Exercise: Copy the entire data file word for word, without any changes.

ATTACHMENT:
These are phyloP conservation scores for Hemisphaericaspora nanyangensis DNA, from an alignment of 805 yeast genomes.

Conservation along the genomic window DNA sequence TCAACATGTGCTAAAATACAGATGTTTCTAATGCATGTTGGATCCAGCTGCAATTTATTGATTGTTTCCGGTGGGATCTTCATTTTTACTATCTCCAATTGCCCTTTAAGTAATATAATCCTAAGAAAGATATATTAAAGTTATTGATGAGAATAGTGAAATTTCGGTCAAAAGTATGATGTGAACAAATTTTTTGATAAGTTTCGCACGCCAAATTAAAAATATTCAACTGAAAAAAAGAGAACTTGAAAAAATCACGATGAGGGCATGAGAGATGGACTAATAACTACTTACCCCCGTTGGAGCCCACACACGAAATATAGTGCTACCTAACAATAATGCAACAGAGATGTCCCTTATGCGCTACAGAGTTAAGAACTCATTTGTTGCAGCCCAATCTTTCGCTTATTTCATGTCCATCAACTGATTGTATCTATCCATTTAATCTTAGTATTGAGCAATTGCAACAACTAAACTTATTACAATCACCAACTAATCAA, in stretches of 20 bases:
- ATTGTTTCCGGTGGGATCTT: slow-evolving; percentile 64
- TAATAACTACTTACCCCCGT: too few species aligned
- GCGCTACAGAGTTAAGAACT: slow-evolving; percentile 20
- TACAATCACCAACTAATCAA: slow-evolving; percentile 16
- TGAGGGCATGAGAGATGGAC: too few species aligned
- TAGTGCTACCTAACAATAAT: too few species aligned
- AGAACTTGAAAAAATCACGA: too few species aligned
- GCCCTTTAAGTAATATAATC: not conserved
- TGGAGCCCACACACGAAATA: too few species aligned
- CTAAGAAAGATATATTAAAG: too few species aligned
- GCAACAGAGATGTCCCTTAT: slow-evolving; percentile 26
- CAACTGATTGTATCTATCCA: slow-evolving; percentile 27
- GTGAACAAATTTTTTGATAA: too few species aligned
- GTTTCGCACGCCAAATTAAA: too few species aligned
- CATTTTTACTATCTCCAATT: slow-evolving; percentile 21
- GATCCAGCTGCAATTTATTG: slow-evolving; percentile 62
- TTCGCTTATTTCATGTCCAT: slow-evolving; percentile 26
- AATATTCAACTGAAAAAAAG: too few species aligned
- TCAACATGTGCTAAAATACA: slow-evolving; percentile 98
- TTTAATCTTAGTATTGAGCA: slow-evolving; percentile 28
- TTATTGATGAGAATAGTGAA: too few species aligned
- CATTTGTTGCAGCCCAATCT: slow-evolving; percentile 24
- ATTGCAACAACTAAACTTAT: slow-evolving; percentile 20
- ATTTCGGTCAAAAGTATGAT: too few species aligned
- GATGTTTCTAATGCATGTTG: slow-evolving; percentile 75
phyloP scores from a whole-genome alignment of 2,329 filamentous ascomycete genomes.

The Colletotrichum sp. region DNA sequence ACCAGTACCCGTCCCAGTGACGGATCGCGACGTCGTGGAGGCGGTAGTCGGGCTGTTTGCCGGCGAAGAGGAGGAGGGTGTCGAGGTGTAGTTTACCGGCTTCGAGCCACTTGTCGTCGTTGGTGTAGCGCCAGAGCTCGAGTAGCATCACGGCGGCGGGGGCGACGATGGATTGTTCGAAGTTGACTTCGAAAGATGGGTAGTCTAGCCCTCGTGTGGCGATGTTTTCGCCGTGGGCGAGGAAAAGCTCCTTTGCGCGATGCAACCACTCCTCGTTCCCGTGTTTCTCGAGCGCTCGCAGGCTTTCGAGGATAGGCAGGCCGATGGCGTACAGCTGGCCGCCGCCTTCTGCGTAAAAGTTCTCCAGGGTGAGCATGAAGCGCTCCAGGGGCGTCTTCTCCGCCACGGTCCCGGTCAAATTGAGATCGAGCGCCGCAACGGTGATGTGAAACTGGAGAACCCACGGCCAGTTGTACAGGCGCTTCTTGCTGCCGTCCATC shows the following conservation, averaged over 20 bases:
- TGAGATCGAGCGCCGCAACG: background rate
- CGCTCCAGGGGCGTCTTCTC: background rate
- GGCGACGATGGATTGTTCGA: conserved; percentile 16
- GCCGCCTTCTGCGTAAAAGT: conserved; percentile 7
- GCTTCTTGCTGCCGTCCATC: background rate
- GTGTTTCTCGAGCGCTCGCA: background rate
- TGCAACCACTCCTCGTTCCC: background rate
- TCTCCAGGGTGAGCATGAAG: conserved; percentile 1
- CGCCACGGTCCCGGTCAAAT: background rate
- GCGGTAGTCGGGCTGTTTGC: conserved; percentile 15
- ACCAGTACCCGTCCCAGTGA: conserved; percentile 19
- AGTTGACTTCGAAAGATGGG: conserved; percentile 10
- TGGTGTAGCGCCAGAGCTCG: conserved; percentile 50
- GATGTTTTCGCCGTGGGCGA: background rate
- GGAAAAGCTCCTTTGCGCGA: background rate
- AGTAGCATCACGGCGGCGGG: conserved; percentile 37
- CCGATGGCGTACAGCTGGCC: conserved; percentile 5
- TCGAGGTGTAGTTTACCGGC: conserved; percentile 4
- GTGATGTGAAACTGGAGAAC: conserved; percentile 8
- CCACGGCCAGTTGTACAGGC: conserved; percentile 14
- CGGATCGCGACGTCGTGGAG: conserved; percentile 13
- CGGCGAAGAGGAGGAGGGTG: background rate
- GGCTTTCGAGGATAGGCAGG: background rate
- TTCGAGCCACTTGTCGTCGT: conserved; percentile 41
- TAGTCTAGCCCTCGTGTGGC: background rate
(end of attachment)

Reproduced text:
These are phyloP conservation scores for Hemisphaericaspora nanyangensis DNA, from an alignment of 805 yeast genomes.

Conservation along the genomic window DNA sequence TCAACATGTGCTAAAATACAGATGTTTCTAATGCATGTTGGATCCAGCTGCAATTTATTGATTGTTTCCGGTGGGATCTTCATTTTTACTATCTCCAATTGCCCTTTAAGTAATATAATCCTAAGAAAGATATATTAAAGTTATTGATGAGAATAGTGAAATTTCGGTCAAAAGTATGATGTGAACAAATTTTTTGATAAGTTTCGCACGCCAAATTAAAAATATTCAACTGAAAAAAAGAGAACTTGAAAAAATCACGATGAGGGCATGAGAGATGGACTAATAACTACTTACCCCCGTTGGAGCCCACACACGAAATATAGTGCTACCTAACAATAATGCAACAGAGATGTCCCTTATGCGCTACAGAGTTAAGAACTCATTTGTTGCAGCCCAATCTTTCGCTTATTTCATGTCCATCAACTGATTGTATCTATCCATTTAATCTTAGTATTGAGCAATTGCAACAACTAAACTTATTACAATCACCAACTAATCAA, in stretches of 20 bases:
- ATTGTTTCCGGTGGGATCTT: slow-evolving; percentile 64
- TAATAACTACTTACCCCCGT: too few species aligned
- GCGCTACAGAGTTAAGAACT: slow-evolving; percentile 20
- TACAATCACCAACTAATCAA: slow-evolving; percentile 16
- TGAGGGCATGAGAGATGGAC: too few species aligned
- TAGTGCTACCTAACAATAAT: too few species aligned
- AGAACTTGAAAAAATCACGA: too few species aligned
- GCCCTTTAAGTAATATAATC: not conserved
- TGGAGCCCACACACGAAATA: too few species aligned
- CTAAGAAAGATATATTAAAG: too few species aligned
- GCAACAGAGATGTCCCTTAT: slow-evolving; percentile 26
- CAACTGATTGTATCTATCCA: slow-evolving; percentile 27
- GTGAACAAATTTTTTGATAA: too few species aligned
- GTTTCGCACGCCAAATTAAA: too few species aligned
- CATTTTTACTATCTCCAATT: slow-evolving; percentile 21
- GATCCAGCTGCAATTTATTG: slow-evolving; percentile 62
- TTCGCTTATTTCATGTCCAT: slow-evolving; percentile 26
- AATATTCAACTGAAAAAAAG: too few species aligned
- TCAACATGTGCTAAAATACA: slow-evolving; percentile 98
- TTTAATCTTAGTATTGAGCA: slow-evolving; percentile 28
- TTATTGATGAGAATAGTGAA: too few species aligned
- CATTTGTTGCAGCCCAATCT: slow-evolving; percentile 24
- ATTGCAACAACTAAACTTAT: slow-evolving; percentile 20
- ATTTCGGTCAAAAGTATGAT: too few species aligned
- GATGTTTCTAATGCATGTTG: slow-evolving; percentile 75
phyloP scores from a whole-genome alignment of 2,329 filamentous ascomycete genomes.

The Colletotrichum sp. region DNA sequence ACCAGTACCCGTCCCAGTGACGGATCGCGACGTCGTGGAGGCGGTAGTCGGGCTGTTTGCCGGCGAAGAGGAGGAGGGTGTCGAGGTGTAGTTTACCGGCTTCGAGCCACTTGTCGTCGTTGGTGTAGCGCCAGAGCTCGAGTAGCATCACGGCGGCGGGGGCGACGATGGATTGTTCGAAGTTGACTTCGAAAGATGGGTAGTCTAGCCCTCGTGTGGCGATGTTTTCGCCGTGGGCGAGGAAAAGCTCCTTTGCGCGATGCAACCACTCCTCGTTCCCGTGTTTCTCGAGCGCTCGCAGGCTTTCGAGGATAGGCAGGCCGATGGCGTACAGCTGGCCGCCGCCTTCTGCGTAAAAGTTCTCCAGGGTGAGCATGAAGCGCTCCAGGGGCGTCTTCTCCGCCACGGTCCCGGTCAAATTGAGATCGAGCGCCGCAACGGTGATGTGAAACTGGAGAACCCACGGCCAGTTGTACAGGCGCTTCTTGCTGCCGTCCATC shows the following conservation, averaged over 20 bases:
- TGAGATCGAGCGCCGCAACG: background rate
- CGCTCCAGGGGCGTCTTCTC: background rate
- GGCGACGATGGATTGTTCGA: conserved; percentile 16
- GCCGCCTTCTGCGTAAAAGT: conserved; percentile 7
- GCTTCTTGCTGCCGTCCATC: background rate
- GTGTTTCTCGAGCGCTCGCA: background rate
- TGCAACCACTCCTCGTTCCC: background rate
- TCTCCAGGGTGAGCATGAAG: conserved; percentile 1
- CGCCACGGTCCCGGTCAAAT: background rate
- GCGGTAGTCGGGCTGTTTGC: conserved; percentile 15
- ACCAGTACCCGTCCCAGTGA: conserved; percentile 19
- AGTTGACTTCGAAAGATGGG: conserved; percentile 10
- TGGTGTAGCGCCAGAGCTCG: conserved; percentile 50
- GATGTTTTCGCCGTGGGCGA: background rate
- GGAAAAGCTCCTTTGCGCGA: background rate
- AGTAGCATCACGGCGGCGGG: conserved; percentile 37
- CCGATGGCGTACAGCTGGCC: conserved; percentile 5
- TCGAGGTGTAGTTTACCGGC: conserved; percentile 4
- GTGATGTGAAACTGGAGAAC: conserved; percentile 8
- CCACGGCCAGTTGTACAGGC: conserved; percentile 14
- CGGATCGCGACGTCGTGGAG: conserved; percentile 13
- CGGCGAAGAGGAGGAGGGTG: background rate
- GGCTTTCGAGGATAGGCAGG: background rate
- TTCGAGCCACTTGTCGTCGT: conserved; percentile 41
- TAGTCTAGCCCTCGTGTGGC: background rate